And let’s not overlook the fact that despite playing with an assortment of mismatched right-wingers, the Breadman has still been able to score 83 goals and 302 points in 237 games. To think that he can improve on those numbers is scary.

Why it works: Early acquisitions

The trade deadline is March 3.  Making this trade three weeks before the deadline it gives Gerard Gallant the time to integrate Tarasenko into the team. There is no doubt that Gallant will experiment with the lines and the power play.  Will he continue to use Panarin and Zibanejad together with the new Russian?  Who sits from the current top power play unit to make room for Tarasenko?

Gallant has 31 games to figure it out before the playoffs start.  By making this deal now, it gives him 11 extra games to get that done.

Let’s not forget that it will also help Niko Mikkola get acclimated on the blue line.   How well will he mesh with Braden Schneider?   There are 11 games left before the deadline to see if Mikkola is the answer.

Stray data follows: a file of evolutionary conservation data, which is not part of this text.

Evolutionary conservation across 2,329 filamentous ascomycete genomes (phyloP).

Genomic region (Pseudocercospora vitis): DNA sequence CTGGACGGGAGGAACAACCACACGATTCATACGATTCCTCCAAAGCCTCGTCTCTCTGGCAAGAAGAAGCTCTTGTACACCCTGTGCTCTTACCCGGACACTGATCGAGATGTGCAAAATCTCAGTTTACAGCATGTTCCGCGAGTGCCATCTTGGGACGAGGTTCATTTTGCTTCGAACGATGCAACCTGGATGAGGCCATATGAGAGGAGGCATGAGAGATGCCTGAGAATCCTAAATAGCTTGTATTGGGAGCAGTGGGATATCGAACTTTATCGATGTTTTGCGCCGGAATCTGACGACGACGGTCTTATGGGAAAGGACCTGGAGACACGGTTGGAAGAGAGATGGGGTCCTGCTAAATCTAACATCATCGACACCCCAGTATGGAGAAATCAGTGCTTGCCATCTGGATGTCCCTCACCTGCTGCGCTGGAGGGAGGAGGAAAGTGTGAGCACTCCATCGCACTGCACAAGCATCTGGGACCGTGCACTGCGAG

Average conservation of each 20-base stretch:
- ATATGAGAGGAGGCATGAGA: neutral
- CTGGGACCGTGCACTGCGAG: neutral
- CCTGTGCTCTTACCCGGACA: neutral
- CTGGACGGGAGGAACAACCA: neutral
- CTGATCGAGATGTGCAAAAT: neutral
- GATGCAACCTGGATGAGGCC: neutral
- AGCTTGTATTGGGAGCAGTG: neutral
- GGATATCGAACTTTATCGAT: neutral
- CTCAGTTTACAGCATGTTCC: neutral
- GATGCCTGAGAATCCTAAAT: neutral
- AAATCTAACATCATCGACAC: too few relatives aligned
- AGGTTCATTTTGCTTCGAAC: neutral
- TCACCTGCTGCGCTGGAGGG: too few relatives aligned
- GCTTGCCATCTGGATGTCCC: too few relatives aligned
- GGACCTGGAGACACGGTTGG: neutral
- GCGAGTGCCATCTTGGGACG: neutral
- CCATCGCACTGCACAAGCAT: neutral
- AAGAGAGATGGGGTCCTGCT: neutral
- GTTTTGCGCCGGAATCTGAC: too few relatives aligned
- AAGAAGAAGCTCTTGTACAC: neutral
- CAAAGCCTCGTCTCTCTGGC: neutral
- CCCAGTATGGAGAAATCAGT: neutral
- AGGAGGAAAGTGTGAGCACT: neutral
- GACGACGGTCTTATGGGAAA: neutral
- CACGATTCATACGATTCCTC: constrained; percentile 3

Why it works: Playing keep away

While Tarasenko had always been a target for Drury and the Rangers, he was also a threat to end up in Carolina, New Jersey, Edmonton, and Calgary to name just a few.  When Lou Lamoriello pulled the trigger on the Bo Horvat deal, it set a lot of wheels in motion and you can be sure that St. Louis was looking for a trade partner now.

Timo Meier is the most attractive trade target now, but he will be expensive and even if he ends up in New Jersey, he will be costly and that only helps the Rangers in the long term.  Now, a contender will be forced to roll the dice on an injured Patrick Kane who will also be a costly addition.

You can be sure that the Horvat trade shook up some NHL GMs, but as much as he makes the Islanders a better team, they are still in a desperate struggle to make the playoffs.  He scored last night, but the Isles still blew a 4-2 lead and lost to the Canucks, the same team the Rangers beat two nights ago.

Why it works: The power-less play